IBWM: Nice. It's always good to have a debrief! Okay, last few questions... Which was your goal of the tournament?
Emily: The winning penalty was an absolute rocket into the top right corner. Top bins, for no reason, under that much pressure.
IBWM: Nice! And what was your standout moment?
Emily: The two keepers of each of the final teams, including one lad called Shaka (who is exceptionally fiery), sportingly hugging each other after the final was decided on penalties, as well as a keeper from a different team insisting on Shaka taking and keeping his gloves after he lost the shoot-out, and spending the next 15 minutes picking him up on his shoulders and telling anyone who would listen how wonderful he was.
IBWM: So, I was wondering; how did the local community take it/get involved? We see a lot in the press here about French nationals being pretty tired with refugees and asylum seekers being based in their country (not just French either but the same in Germany, Italy and here in the UK); were there any negative sentiments or feelings?
Emily: There was a small worry before the tournament that the protesters who were blocking the roads would turn up but luckily they let us get on with the day. Some of the locals living near the stadium also came along to spectate which was amazing to see. They usually get a view of the refugees in a bad environment so this was a great opportunity for them to see who they really are.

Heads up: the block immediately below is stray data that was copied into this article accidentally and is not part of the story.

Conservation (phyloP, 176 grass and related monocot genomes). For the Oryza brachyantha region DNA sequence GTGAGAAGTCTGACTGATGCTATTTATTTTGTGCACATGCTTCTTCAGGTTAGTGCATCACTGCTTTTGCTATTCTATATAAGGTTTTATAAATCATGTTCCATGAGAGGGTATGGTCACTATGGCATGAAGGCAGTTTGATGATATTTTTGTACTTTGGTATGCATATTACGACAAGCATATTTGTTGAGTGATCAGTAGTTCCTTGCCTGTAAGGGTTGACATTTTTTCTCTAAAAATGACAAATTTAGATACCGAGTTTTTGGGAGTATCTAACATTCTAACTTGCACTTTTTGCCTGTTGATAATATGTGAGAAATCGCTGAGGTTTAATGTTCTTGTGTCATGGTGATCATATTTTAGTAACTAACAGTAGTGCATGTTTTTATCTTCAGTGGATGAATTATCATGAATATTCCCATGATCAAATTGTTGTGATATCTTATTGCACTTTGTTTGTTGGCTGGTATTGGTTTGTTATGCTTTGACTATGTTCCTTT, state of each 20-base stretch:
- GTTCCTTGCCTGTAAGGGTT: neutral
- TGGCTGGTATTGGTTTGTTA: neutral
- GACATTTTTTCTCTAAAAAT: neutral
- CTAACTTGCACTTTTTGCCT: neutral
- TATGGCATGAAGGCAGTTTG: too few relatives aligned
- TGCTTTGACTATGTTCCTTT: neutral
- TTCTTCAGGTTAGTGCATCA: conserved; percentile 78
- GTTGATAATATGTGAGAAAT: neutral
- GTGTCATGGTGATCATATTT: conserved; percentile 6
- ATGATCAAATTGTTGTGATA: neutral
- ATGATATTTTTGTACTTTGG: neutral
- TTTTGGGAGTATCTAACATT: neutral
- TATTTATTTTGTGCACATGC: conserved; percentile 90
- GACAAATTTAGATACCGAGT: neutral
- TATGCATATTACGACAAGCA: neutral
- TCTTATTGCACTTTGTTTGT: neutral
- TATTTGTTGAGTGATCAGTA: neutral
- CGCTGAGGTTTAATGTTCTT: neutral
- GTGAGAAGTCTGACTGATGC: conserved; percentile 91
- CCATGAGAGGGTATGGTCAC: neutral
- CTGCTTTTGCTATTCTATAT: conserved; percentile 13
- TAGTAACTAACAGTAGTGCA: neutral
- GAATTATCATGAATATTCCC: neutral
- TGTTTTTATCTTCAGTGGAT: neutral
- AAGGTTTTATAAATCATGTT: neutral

IBWM: Was that a conscious thing, do you think, like a "this is a sporting day, not a day for politics" thought process?
Emily: Some of the locals living near the stadium also came along to spectate, which was amazing to see. They usually get a view of the refugees in a bad environment so this was a great opportunity for them to see who they really are. One of the local businesses clubbed together to create a 'Fair Play' prize - we loved the gesture and intent and it reinforces our core belief - that football is the great unifier.
IBWM: What have the players had to say about it all?
Emily: The training was very well received by the players from the camp - it punctuated intense boredom and offered a release from the monotony of camp life. Equally, the tournament offered an opportunity to channel that positivity into one day, and to express themselves on the pitch. The photography helped, offering not only a memento in the form of a photo (we had a photographer at the event taking portraits and offering them to the players as immediate print outs) but also the feeling of being immortalised in a sense, in a context that is very positive. Players were keen to share these photos with their families, to show that they're in a good place.
IBWM: And, finally, what are the plans for the future? Do you have any backing or expansion plans?
Emily: It's definitely not the last you'll see of the Liberté Cup. There's plenty of space for this to grow and get more companies involved year after year. We've proven it can be a success so now we can move on to the other refugee camps across Europe. Watch this space.
IBWM: Brilliant! Be sure to keep us in the loop.
Emily: Of course. And thanks for thinking of us.